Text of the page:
Subsequently, the ACTMOD network was studied for node sub-cellular localization. As indicated in Figure 2D, nodes were localized in almost every cellular compartment, however, most of the nodes belonged to the yeast mitochondrion, where the majority of reactive oxygen species (ROS) species is generated. To understand the functional connectivity of the ACTMOD network, we determined the GO terms being significantly over-represented. The results were in agreement with those observed when the MCODE algorithm was applied to the primary FA-specific network, showing high confidence enrichment for translation (p = 5.51×10−19), protein amino acid phosphorylation (p = 1.22×10−12), aerobic respiration (p = 3.11×10−03), transcription (p = 1.48×10−02), amino acid metabolism (p = 1.61×10−02) and regulation of progression through the cell cycle (p = 4.80×10−02) (Figure 2E). It should be noted that functional annotation has not been assigned to all 167 nodes of the ACTMOD network, with the highly connected nodes of the FMP43-associated protein complex representing the majority of such nodes (Table S5).

Transcriptional regulation leads to a novel gene-target of antioxidant components

To be clinically relevant, results as those obtained above need to be translated and reduced to the level of a testable hypothesis about individual genes and proteins within the condition of interest. By integrating information from network connectivity and gene expression data, a list of 13 genes −present in the MCODE clusters, active modules and the ANOVA list of significant genes− was obtained (Figure 3A). We examined the transcriptional regulation of these set of genes, and as shown in Figure 3B, a very tight regulatory network controls the expression of all 13 genes with more than 20 transcription factors (TFs) being involved. A literature survey on these TFs revealed that a fraction of them has a crucial role in different stress responses in yeast (Msn4, Yap1, Xbr1, Msn2, and Gat4). A second set of transcriptional regulators is involved in the cell cycle progression (Rme1, Ume6, Sok2, Mcm1 and Yhp1), while the function of one TF (Adr1) is connected with the activation of genes involved in ethanol consumption, a phenotypic deficiency observed during our batch cultivations.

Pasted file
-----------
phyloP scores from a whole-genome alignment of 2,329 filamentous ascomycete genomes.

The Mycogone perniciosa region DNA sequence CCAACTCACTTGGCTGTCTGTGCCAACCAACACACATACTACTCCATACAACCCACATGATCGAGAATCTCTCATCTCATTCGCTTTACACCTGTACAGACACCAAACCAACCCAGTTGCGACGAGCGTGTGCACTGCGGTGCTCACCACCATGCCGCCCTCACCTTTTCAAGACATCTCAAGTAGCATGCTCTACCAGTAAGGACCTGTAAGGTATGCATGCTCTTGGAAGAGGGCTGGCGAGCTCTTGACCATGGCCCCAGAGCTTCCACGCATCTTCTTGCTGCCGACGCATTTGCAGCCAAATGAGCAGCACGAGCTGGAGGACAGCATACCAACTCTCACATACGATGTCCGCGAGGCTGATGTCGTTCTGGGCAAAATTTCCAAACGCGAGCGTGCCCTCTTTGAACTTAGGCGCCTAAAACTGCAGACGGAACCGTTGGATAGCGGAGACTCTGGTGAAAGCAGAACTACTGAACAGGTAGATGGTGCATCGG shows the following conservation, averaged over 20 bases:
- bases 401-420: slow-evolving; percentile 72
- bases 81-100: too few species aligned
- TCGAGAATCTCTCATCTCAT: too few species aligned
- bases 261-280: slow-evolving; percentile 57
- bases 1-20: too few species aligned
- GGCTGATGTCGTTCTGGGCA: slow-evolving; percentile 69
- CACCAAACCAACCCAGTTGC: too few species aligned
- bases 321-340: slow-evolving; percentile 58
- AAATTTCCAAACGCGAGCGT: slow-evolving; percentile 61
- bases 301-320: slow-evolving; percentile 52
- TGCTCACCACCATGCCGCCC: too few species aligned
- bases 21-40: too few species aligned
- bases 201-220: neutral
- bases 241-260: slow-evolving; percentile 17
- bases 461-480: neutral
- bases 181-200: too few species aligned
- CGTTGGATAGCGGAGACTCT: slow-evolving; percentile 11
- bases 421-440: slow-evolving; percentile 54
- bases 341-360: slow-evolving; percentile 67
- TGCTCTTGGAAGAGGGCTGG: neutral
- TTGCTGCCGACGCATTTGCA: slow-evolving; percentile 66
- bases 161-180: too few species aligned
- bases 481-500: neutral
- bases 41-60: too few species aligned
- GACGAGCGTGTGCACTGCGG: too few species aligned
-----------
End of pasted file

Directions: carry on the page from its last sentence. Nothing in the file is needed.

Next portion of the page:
Figure 3
Integrating information from network connectivity and gene expression data.

A third group of TFs was one of the main coordinators of the fine-tuning of the yeast response to FA (Figure 3C). Rpn4 encodes a transcription activator that induces the proteasome genes, and recent studies have led to a model in which the proteasome homeostasis is regulated by a negative feedback circuit, a mechanism that exists also in higher eukaryotes, including humans [34], [35]. In one of these studies, it was demonstrated that down-regulation of the proteasome genes, regulated by Rpn4, was able to reduce the active proteasome levels, a finding with potential clinical relevance in cancer cells [36]. Aft1 is another TF that controls the activation of 40% of the up-regulated genes in response to neurotoxicants [37]. Recent studies have elucidated the mechanisms of neural damage associated with these compounds and their linkage to the development of Parkinsonism symptoms [38]. Prd1p and Pdr3p together confer resistance to several drugs through transcriptional activation of ABC transporter genes and members of the major facilitator super- family of drug efflux pumps, resulting in the expulsion of various structurally unrelated molecules. Pdr1p directly binds to xenobiotics to activate genes, and interacts physically and functionally with the Gal11p/MED15 subunit of the Mediator [39]. The Mediator co-activator interacts with RNA polymerase II [40], which is in agreement with our observation that transcription (mediated mainly by RNApolII) is one of the most significant biological processes the ACTMOD network is significantly enriched for (Figure 2E).